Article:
We now know that Alabama Basketball landed the top overall seed in the 2023 NCAA Tournament field, the first time in program history that they’ve even made the top seed line. What Nate Oats has done this season, and with this program in such a short time, is nothing short of remarkable.
While all NCAA Tournament draws are difficult, Alabama got a relatively favorable bracket as the top seed should. After what should be a lay-up in round one, Alabama will get the winner of Maryland, who finished 5th in the Big 10, and West Virginia, who finished 8th in the tough Big 12. Should they make the round of 16 as expected, 4-seed Virginia will likely emerge from a pool that includes Charleston, San Diego State and Furman. The Cavaliers are overseeded relative to their NET ranking and are only 5-5 in Quadrant 1 games on the season. Baylor and Arizona are the top two seeds in the other side of the region, one of which will likely await in the Elite Eight.
When you come in as the top seed, however, “how” you play is far more important than “who” you play. Alabama will largely be playing against themselves in this tournament, so let’s dig into three keys to the Tide winning it all, and three potential pitfalls that could keep them from it.
Why Alabama will cut down the nets:
- Brandon Miller
What else is there to say about Brandon at this point? He won the SEC Freshman of the Year, SEC Player of the Year, and was named the MVP of the SEC Tournament. He is a Wooden Award finalist after someone wised up and added him to the list, and a Naismith finalist. Quite simply, Miller is the most complete player in the country and has the ability to take over the NCAA Tournament. If Alabama wins it all, Miller will likely lead the way as he has all season.
Alabama has one of the greatest offenses in the country, but it’s their play on the defensive end that has kept them consistent. With a couple of notable exceptions that we will discuss below, Alabama has been able to use its length and tenacity to frustrate opponents. Charles Bediako and Noah Clowney have been outstanding rim protectors and rebounders, and the perimeter defense has been outstanding for most of the season. The Tide rank third in defensive efficiency according to KenPom and will need to continue that level of effort as they go deeper into the tournament.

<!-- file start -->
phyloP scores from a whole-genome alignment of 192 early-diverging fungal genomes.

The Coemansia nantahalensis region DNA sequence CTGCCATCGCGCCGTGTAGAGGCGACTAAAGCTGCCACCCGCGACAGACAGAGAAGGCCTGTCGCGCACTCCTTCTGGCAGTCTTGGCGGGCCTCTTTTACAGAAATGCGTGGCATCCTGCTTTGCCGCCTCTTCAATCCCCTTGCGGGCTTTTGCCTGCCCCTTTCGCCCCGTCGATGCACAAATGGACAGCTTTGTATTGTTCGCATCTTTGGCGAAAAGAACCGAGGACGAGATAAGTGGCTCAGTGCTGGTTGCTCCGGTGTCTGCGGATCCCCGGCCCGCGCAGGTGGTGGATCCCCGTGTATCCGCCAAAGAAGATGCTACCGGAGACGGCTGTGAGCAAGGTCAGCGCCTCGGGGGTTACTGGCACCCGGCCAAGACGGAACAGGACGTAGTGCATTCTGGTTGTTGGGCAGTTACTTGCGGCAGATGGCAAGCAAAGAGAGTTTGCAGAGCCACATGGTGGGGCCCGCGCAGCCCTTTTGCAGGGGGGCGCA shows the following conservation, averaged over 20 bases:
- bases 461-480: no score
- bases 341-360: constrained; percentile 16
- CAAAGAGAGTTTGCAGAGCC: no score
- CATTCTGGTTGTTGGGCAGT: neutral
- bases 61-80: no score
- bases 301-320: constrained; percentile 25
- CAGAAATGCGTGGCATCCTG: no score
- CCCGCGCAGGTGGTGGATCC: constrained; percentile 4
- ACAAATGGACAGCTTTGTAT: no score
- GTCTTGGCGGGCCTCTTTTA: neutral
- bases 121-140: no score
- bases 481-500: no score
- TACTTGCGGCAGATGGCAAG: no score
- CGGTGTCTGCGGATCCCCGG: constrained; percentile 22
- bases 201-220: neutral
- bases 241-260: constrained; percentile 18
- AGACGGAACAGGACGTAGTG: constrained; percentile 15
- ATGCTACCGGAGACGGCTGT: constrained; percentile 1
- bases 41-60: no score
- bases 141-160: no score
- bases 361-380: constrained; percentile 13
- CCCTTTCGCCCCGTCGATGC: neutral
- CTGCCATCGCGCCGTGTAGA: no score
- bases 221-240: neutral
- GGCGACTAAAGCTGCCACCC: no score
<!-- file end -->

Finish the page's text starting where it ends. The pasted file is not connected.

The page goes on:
The SEC Tournament Championship game underscored the difficulty in facing this Alabama squad. Clowney and Miller each had to exit the game with foul trouble in the first half. In came Rylan Griffen and Noah Gurley, and each made significant contributions as the Tide maintained separation on the scoreboard. Oats has shown a willingness to go ten deep when needed, and the bench is loaded. While Miller is the catalyst, the supporting cast is awfully strong as well.
Why Alabama will fall short:
- Three-point shooting
As we saw in Alabama’s first and last games in Nashville, this team is nearly unbeatable when the threes are falling thanks to the volume of shots. As we saw against Missouri, however, and late in regular season play, volume threes can bite them when the team has a collective slump. Every game is effectively a Quadrant 1 game after the first round, which means that any team that Alabama faces is capable of beating them on an off night. It’s highly unlikely that the Tide will be hot for five straight games, so at some point they will have to rely on the defense to move on. Alabama has lost three games since the calendar changed to 2023, and in those games they averaged under 27% from behind the arc.
If there is one area that this Alabama team has legitimately struggled, it has been turning the ball over too much. Nate Oats prefers a breakneck pace and the team has developed masterfully, but occasionally they still tend to get a bit careless with the basketball. You can’t afford to do that against the teams that the Tide will face later in the tournament and expect to win. After a rough start in this area the TIde improved to an average of 11.7 per game since January 1, but in those aforementioned three losses they gave it away 49 times, for an average of 16.3 per contest. Please take care of the ball, gentlemen.
- Great interior passing from an opponent
Two games this season, against Gonzaga in Birmingham and at Oklahoma, exposed a concerning weakness in the interior of the Alabama defense, particularly defending the high ball screen and roll. Teams that are adept at passing the ball, particularly with the bounce pass, from the elbows to the blocks may give the Tide trouble. At the very least, we will see if they have been able to correct the deficiency in practice.
As is the nature of single elimination tournaments, Alabama has had plenty to celebrate this season but it’s now all in the past. When the ball tips off on Thursday, nobody will care that they won the SEC regular season and tournament titles or are in the midst of the program’s greatest season ever. The opponents will be strong, and the Tide will have a massive target on its back as the overall number one seed. The top seed has won the national title only three times since 1979, with Louisville in 2013 the most recent example.
Notice that I didn’t mention anything above about the off-court nonsense surrounding the team. I don’t see it as a factor at all, as this team has proven itself capable of shutting out the noise and getting the job done. If anything, it has brought them closer together. The Tide may or may not win the championship, but outside noise won’t be the reason either way.
So, what say you? Will this Alabama team continue its magical run all the way to Houston and bring home the first national title in program history?
Give us your thoughts in the comments.